Work is important to us all. It provides our basic needs and it gives us psychological strength and a sense of self-worth, a sense of value.
So when Jesus compares the calling of God on our lives to that of the workers in the vineyard in this parable, we see that it is an invitation for us to discover our true value as human beings; to discover a sense of identity, a sense of worth.
God wants each one of us to discover just how valuable we are and to do that, we are invited into a relationship with him and invited into a relationship with everyone else in this community of St Andrew’s: our co-workers in God’s vineyard. Because elsewhere in the Bible, particularly in Isaiah 5, the community of God – his people – is called God’s vineyard. And that is how we are to understand ourselves: as co-workers together, a community together, working in and through the church.
God invites us into the community of the church, his vineyard, and the reward for accepting the invitation is eternal life.
But there is a real twist to the story, of course: it doesn’t matter if you have been a member of the church 20 years, or 10 years or 2 years, or 2 months, or 2 days: the reward is still the same. The reward is eternal life, and so the duration of one’s participation in the church has no bearing on the gift, the reward that God offers us.
But the fact that the duration of service in the Vineyard did not impact the size of the reward is exactly the point that exposes negative human dynamics that are as real for churches today as they were for the first hearers of this parable 2000 years ago.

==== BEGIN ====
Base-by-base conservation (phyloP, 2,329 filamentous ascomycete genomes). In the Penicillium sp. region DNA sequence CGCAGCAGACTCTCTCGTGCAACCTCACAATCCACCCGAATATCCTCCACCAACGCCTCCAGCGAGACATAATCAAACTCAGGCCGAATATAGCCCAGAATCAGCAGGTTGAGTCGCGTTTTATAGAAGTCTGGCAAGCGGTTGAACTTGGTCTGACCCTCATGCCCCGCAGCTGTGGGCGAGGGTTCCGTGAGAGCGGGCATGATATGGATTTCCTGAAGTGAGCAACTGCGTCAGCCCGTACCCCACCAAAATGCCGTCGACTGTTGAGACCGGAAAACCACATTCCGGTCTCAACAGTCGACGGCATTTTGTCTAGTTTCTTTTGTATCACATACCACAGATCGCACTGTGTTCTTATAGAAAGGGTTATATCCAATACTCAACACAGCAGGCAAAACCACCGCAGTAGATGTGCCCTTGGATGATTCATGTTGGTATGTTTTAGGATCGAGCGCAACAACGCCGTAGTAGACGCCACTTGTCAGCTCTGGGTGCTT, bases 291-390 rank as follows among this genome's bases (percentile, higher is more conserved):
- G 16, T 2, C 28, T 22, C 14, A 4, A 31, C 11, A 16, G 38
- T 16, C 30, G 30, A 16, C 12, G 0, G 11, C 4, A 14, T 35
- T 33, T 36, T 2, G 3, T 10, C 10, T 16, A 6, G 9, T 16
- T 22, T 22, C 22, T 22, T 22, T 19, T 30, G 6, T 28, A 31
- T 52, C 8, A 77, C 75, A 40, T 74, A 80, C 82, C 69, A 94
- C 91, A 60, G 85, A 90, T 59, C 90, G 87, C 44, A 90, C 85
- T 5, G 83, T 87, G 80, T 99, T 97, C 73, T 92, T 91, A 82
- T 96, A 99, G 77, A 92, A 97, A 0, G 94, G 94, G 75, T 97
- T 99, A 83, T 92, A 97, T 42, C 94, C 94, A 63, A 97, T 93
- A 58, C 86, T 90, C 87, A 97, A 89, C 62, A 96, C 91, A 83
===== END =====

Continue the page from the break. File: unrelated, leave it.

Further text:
At the end of the working day, all the labourers come to get paid and whether they have worked all day in the blazing heat, or only for one hour, they all got paid the same. And at that point, those who had worked for longer or harder started complaining about the injustice of such a system in which the new people got the same reward as those who had been around for longer. These people were jealous, they were keeping score. They felt that, because of their long service they had a more exalted position that justified a higher level of reward. They considered themselves to have a greater degree of worth in comparison with the newcomers.
And, of course, this is an attitude that is often prevalent in so many churches, isn’t it?
There are some people in some churches in our world who feel that positions of authority should be given almost as a reward for long service: Church Wardens, PCC members, Chalice Assistants, Treasurers, other Committee members: these are positions that are rewards for long service to the church and, if newcomers take up any of these roles, then more established members can become angry about that. It happens so often in so many churches…